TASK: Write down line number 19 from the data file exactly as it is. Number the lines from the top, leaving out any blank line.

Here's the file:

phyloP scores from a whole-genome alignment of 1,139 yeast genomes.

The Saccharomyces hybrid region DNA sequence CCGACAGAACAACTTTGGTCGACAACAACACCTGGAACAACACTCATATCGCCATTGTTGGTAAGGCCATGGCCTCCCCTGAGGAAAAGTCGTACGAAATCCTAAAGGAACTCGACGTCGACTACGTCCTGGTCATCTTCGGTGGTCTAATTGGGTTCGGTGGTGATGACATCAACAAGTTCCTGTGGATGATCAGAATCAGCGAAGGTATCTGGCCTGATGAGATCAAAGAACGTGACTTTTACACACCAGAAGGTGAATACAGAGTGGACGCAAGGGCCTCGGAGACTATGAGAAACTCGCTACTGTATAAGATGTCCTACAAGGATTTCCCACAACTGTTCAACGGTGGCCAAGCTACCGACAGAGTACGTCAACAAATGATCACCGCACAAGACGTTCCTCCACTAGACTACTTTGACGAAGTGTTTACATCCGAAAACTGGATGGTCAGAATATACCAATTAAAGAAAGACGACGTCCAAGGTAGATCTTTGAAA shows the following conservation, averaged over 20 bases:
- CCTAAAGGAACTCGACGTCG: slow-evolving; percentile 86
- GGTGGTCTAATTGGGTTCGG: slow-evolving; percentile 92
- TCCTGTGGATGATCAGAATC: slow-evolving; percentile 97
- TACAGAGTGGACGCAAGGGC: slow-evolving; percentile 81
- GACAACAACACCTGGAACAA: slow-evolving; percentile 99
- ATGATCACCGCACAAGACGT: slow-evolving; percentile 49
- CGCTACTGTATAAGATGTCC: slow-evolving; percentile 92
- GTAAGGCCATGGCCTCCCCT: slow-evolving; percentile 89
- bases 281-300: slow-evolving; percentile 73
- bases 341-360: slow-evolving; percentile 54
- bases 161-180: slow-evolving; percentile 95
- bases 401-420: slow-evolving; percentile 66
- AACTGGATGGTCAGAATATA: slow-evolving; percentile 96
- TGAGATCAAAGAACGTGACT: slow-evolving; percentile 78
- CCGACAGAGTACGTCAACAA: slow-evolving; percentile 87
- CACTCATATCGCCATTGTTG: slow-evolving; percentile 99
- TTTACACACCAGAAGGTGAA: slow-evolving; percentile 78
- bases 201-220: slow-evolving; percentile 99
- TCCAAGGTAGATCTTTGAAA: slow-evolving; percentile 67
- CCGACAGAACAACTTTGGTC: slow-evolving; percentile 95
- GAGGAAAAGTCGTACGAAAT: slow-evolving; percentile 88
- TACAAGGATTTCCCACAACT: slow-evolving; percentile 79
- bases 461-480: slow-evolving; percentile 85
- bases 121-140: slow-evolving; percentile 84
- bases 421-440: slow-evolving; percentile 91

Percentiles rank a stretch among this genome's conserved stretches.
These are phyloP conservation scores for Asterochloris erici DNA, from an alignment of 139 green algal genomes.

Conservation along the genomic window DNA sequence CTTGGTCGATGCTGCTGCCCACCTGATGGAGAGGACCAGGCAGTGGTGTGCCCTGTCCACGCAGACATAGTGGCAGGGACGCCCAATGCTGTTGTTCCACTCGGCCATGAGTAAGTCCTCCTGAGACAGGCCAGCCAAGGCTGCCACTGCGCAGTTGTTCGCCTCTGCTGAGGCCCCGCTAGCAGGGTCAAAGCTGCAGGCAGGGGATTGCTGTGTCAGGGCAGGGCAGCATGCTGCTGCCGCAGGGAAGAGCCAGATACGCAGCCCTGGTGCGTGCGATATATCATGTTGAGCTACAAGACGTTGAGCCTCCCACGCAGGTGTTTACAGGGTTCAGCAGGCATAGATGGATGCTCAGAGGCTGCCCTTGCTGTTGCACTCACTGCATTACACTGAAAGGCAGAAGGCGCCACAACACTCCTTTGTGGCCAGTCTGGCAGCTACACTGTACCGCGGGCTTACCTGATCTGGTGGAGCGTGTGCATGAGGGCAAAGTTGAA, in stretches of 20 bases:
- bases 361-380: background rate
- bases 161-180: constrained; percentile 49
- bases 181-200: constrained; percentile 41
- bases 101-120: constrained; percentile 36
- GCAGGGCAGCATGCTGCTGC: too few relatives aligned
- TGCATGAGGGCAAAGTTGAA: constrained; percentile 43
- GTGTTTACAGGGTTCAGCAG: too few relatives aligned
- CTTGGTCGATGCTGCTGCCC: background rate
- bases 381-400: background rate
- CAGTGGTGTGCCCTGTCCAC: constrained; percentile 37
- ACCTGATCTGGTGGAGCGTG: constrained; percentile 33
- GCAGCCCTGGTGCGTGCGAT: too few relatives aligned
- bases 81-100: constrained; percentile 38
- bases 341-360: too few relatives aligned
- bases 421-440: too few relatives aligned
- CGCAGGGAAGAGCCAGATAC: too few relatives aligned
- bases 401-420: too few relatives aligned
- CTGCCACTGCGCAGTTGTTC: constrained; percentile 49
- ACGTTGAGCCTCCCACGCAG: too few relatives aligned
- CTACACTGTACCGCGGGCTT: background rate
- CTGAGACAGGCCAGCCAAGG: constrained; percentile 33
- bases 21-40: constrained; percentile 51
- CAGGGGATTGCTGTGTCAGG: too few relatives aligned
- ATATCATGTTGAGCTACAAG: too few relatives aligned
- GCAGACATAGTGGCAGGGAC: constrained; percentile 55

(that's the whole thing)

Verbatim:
- TTTACACACCAGAAGGTGAA: slow-evolving; percentile 78